volume in the PTSD group.
A talk on the consequences of cult-involvement would not be complete without a discussion of dissociation as it is so pervasive in this disorder. As we know, when faced with a danger, a person will either fight or flee and when neither of these strategies are possible, he will “freeze.” A freeze state is a dissociated state. It provides a means of psychological escape when physical escape is not possible. This is the case for children who live in chaotic, fearful, and often abusive families Unable to either fight or flee, they dissociate. Assisting dissociation is the fact that norepinephrine is another hormone released when faced with a person is facing a traumatic event. Norepinephrine is responsible for narrowing attention, so that the person doesn’t get distracted but is able to bring all his/her mental faculties to bear on the present danger. However, this often results in remembering only parts of an event while other details are blocked out.
From the trauma literature we have learned that only about 15% of people exposed to the same event will develop PTSD and that the people most at risk are those dissociated during the event. We also know that people most likely to dissociate as adults are people who learned to “tune out” as children. Dissociation had become the default coping mechanism in all stressful situations.
Cult practices are notorious for inducing dissociative states: chanting, repetition of mantras, rote recital of bible verses, long lectures w/t breaks, and long periods of meditation are just a sample. Many cults teach people techniques for ignoring doubts and negative feelings such as to laugh when one is sad. A child I once interviewed because her mother who was not in the cult was worried about her bizarre behavior, started barking like a dog whenever she got anxious. She did this quite often. After years of such training the brain gets hard wired in such as way as to disconnect when stimuli are too dangerous, much like a train that gets uncoupled from its intended destination.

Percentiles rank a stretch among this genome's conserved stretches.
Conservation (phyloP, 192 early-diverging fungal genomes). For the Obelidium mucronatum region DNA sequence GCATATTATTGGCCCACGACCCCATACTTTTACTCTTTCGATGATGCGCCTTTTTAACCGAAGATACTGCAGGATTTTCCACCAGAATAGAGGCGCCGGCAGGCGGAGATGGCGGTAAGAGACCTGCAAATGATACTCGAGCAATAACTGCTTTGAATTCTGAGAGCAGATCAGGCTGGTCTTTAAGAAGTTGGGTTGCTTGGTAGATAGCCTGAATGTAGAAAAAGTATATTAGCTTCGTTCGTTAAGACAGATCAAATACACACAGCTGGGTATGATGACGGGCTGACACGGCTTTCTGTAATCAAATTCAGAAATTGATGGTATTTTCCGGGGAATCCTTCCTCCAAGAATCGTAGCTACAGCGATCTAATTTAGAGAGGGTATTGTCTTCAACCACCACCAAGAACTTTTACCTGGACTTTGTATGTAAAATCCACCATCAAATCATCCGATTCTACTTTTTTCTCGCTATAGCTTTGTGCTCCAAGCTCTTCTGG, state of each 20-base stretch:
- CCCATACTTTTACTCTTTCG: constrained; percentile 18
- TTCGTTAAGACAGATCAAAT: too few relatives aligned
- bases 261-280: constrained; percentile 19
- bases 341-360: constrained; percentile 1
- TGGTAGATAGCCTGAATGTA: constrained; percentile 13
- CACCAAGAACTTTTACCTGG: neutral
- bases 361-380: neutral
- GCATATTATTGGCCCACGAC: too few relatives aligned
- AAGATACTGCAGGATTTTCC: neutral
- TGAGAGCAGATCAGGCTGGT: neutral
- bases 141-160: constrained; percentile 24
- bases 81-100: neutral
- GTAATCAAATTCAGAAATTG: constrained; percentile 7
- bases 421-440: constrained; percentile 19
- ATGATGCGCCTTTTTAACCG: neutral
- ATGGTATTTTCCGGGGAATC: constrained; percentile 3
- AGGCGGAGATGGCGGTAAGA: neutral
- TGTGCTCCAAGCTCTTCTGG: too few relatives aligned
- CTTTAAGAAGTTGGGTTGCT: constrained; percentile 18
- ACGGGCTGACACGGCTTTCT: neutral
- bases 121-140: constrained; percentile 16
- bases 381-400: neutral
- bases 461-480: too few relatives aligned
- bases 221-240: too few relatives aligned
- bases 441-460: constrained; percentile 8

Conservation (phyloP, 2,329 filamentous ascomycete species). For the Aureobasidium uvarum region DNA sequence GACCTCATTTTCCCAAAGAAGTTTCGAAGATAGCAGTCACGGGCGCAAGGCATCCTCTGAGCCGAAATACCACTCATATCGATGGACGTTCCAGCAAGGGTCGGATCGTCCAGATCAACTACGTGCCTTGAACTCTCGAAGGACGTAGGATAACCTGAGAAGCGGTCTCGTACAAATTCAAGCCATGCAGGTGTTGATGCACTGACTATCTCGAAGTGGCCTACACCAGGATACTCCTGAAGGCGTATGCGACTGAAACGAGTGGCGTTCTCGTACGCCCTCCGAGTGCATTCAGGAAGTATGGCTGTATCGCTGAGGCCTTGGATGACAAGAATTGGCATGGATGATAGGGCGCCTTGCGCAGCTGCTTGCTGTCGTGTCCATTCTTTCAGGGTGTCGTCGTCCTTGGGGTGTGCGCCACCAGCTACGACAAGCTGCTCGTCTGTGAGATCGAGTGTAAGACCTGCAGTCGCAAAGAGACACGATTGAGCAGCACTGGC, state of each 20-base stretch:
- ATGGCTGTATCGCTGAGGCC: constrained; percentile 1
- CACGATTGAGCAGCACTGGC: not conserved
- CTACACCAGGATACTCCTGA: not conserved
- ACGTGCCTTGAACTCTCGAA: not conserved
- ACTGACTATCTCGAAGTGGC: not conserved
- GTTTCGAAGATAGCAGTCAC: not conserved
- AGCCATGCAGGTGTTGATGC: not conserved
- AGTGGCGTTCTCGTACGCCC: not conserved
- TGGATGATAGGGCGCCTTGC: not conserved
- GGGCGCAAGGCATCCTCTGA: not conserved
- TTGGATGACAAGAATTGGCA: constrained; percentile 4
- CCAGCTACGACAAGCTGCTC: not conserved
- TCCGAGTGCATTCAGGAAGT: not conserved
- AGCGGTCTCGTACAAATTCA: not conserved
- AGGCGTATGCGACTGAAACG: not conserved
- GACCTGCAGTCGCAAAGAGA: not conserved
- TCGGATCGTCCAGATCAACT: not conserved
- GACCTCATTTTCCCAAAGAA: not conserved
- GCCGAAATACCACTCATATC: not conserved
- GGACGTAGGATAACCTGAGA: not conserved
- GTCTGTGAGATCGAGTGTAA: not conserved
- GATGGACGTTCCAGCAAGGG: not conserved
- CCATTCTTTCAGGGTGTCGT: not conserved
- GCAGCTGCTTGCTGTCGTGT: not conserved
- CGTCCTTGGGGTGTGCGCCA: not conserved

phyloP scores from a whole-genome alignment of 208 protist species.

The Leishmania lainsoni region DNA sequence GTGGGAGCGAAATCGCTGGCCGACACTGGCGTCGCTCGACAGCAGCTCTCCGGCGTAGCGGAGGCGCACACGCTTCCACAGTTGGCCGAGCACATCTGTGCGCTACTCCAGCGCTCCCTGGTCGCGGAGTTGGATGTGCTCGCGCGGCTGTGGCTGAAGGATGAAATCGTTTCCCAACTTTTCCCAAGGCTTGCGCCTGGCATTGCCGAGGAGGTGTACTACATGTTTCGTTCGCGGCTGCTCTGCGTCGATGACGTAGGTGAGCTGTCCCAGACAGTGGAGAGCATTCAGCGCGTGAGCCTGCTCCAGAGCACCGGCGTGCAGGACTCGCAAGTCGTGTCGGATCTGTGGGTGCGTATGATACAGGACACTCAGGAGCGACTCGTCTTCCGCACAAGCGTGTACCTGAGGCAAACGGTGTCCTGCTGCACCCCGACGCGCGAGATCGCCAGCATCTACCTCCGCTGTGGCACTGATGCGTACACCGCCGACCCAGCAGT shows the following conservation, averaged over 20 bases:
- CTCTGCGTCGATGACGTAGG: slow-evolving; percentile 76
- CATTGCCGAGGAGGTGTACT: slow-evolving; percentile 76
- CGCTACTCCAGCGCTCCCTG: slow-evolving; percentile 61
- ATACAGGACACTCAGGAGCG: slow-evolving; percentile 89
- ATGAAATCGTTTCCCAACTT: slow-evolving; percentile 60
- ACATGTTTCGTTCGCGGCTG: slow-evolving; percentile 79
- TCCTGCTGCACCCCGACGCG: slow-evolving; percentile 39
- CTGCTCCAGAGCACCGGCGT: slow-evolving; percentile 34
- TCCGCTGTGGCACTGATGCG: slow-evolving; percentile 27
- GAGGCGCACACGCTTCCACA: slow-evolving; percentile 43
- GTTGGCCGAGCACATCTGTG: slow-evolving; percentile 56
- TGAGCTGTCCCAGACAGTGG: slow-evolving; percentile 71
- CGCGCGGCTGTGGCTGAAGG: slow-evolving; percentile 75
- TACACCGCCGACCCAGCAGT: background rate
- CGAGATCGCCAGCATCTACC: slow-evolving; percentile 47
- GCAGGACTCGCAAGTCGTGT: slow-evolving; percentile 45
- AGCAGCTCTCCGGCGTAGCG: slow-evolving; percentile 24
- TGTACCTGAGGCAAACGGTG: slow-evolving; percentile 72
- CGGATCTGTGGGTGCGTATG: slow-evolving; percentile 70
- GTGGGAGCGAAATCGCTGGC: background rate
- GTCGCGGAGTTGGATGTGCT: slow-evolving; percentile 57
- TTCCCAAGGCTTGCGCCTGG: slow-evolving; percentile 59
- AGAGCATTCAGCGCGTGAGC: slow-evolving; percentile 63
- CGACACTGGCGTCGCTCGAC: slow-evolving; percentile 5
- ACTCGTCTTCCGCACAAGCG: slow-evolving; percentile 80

Different symptoms have been noted to be associated with different types of groups. In Biblebased groups for example, the former member often reports “hearing” the critical voice of the pastor/minister admonishing him/her. In Eastern meditation groups the attack appears to come more from within. Because the boundaries between outside and inside were more blurred in these groups where members were taught that God is one with the Universe, they believe the guru can hear their thoughts.
Emotional consequences: Guilt and Shame
Guilt and shame are two very powerful emotional residuals of cult involvement, guilt over behaviors one did to others, especially children, in order to conform and survive in the cult, and shame about having been so vulnerable to mind manipulation. We hear heartbreaking stories of children who did not visit their parents when they were dying or attend weddings and funerals.
Tales of physical abuse and verbal assault on other members is also quite common. But the shame about who one is and who one became is worse. Shame goes to the very core of a person. And unlike guilt, for which one can make amends, there is no antidote for shame. Forgiveness, from others and oneself, comes the closest to salving those wounds.